Cattlemen come to learn at Dakotafest
for Tri-State Livestock News
Tuesday, Aug 18, 9 a.m. - 5 p.m.
Wednesday, Aug 19, 9 a.m. - 5 p.m.
Thursday, Aug 20, 9 a.m. - 4 p.m.
Since the first Dakotafest Farm Show in 1996, it has grown to include nearly 600 exhibitors, food, fun and a wealth of agricultural information and displays.
While the 2015 show scheduled for late August happens over three days, it takes three weeks and some 18-hour plus days to put it all together.
Marge and Gary Schlaffman own the farm where the show, set for Aug. 18-20 this year, takes place. They have been a big part of the action since day one.
“Marlyn Buss, who was involved with Farmfest at Crystal Lake (Minnesota) had been looking for several years for an opportunity to establish a farm show in South Dakota,” Marge says. “He wanted to hold the show in an area that would be accessible to area farmers and ranchers. That’s what brought him to Mitchell.”
After touring South Dakota to search for an ideal farm show location, Buss identified three farms he thought would work well.
“Our farm was Marlyn’s number one choice,” Marge says. “This is my family’s farm. My parents moved our family from Lake Andes to Mitchell when I was a child. When we got here, my dad realized how sandy the soil was. So much so that he couldn’t raise row crops on it. He started raising hay.”
Buss liked the fact that the Schlaffman farm was close to a main highway and the interstate. The land is flat and the farm is close to Mitchell.
When Buss approached the Schlaffman’s, they agreed to host the very first Dakotafest. Marge says they had no idea what it would take to organize the event.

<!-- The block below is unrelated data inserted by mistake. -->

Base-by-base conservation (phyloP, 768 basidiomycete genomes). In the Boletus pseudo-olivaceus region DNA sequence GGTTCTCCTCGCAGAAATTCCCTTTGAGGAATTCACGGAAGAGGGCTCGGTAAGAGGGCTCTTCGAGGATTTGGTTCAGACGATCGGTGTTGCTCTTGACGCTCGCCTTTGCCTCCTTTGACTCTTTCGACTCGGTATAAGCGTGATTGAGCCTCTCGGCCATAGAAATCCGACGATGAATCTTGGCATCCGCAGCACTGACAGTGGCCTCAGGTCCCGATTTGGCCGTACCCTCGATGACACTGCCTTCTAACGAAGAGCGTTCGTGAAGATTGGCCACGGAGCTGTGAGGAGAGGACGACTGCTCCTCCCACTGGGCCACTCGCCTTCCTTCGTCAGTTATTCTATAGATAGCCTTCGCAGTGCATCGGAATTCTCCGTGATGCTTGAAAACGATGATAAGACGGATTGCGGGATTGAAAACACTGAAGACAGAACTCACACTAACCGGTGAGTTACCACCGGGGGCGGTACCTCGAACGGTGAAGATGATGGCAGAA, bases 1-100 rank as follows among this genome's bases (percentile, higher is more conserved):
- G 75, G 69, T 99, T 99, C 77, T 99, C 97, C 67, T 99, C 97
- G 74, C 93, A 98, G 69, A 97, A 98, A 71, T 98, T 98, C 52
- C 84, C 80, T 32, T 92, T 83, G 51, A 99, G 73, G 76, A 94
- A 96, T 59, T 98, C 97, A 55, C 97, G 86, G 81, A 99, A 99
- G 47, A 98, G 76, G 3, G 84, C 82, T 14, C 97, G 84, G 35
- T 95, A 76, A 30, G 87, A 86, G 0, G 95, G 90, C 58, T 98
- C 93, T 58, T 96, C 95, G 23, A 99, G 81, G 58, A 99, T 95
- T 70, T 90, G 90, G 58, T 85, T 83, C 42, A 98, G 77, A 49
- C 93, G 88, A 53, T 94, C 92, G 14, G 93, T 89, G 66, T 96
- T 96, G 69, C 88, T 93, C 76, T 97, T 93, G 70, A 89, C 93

“We selected a suitable location and worked to clear everything from that area,” she says. “Marlyn hired us to help prepare the site. We worked for his organization for a couple of years, helping put the show together. But it was very common to work from six in the morning till midnight to get everything ready. Then once the show is done, there’s a lot of hours spent to clean up.”
While preparing for the show proved to be too challenging for the Schlaffman’s, who still produce alfalfa on their farm, they still take part in the show each year.
“Meeting exhibitors is something we always enjoy,” Marge says. “They come from everywhere between Texas and Canada and from the east to the west coast. We always see people we know at the show. Some we only see at Dakotafest. And of course we meet new people every year, too.”
Billed as “the essential ag event in the Northern Plains,” Dakotafest draws exhibitors and attendees from 16 different states, including the entire Northern Plains region.
“One of the biggest changes in the show over the years is the number of permanent buildings on the site,” Marge says. “Initially everything was set up just for the show. Now there are at least 25 permanent buildings and four new ones were added this year.”
The American Farm Bureau owns the rights to Farmfest, Dakotafest and other events produced by Cygnus Business Media. Among them are the Amarillo Farm and Ranch Show, Northern Illionois Farm Show and IDEAg Interconnevtivity Conference.
Buss has played a significant role in the development of Dakotafest. He established Minnesota’s Farmfest in 1972 and is well acquainted with the details of organizing such an event. Farmfest 1976 nearly brought an end to the event when cold, wet weather kept thousands from attending. Farmfest 1976 organizers suffered financial catastrophe due as a result. Farmfest appeared to be a thing of the past until 1982.
That was the year Buss revived Farmfest, holding it at his father’s farm north of Crystal Lake.
Farmfest 1982 was a fairly small event which Buss did not intend to hold on an annual basis. However, Farmfest was held for eight subsequent years at the Crystal Lake location. It was then moved to Austin, Minnesota, where it remained for four years.
In 1994, Buss moved Farmfest to the Gillfillan Estate in Redwood County, where it has become an annual August show. In 1997, Buss sold Farmfest and Dakotafest to Cygnus Farm Shows, who operated the events until 2013.
The 2015 Dakotafest will be held at the Schlaffman Farm, 2300 Spruce Street on the south side of Interstate 90 at Mitchell.
Admission at the gate is $10 per person. Everyone under the age of 18 is admitted free. Advance tickets can be purchased online at http://www.ideagroup.com. F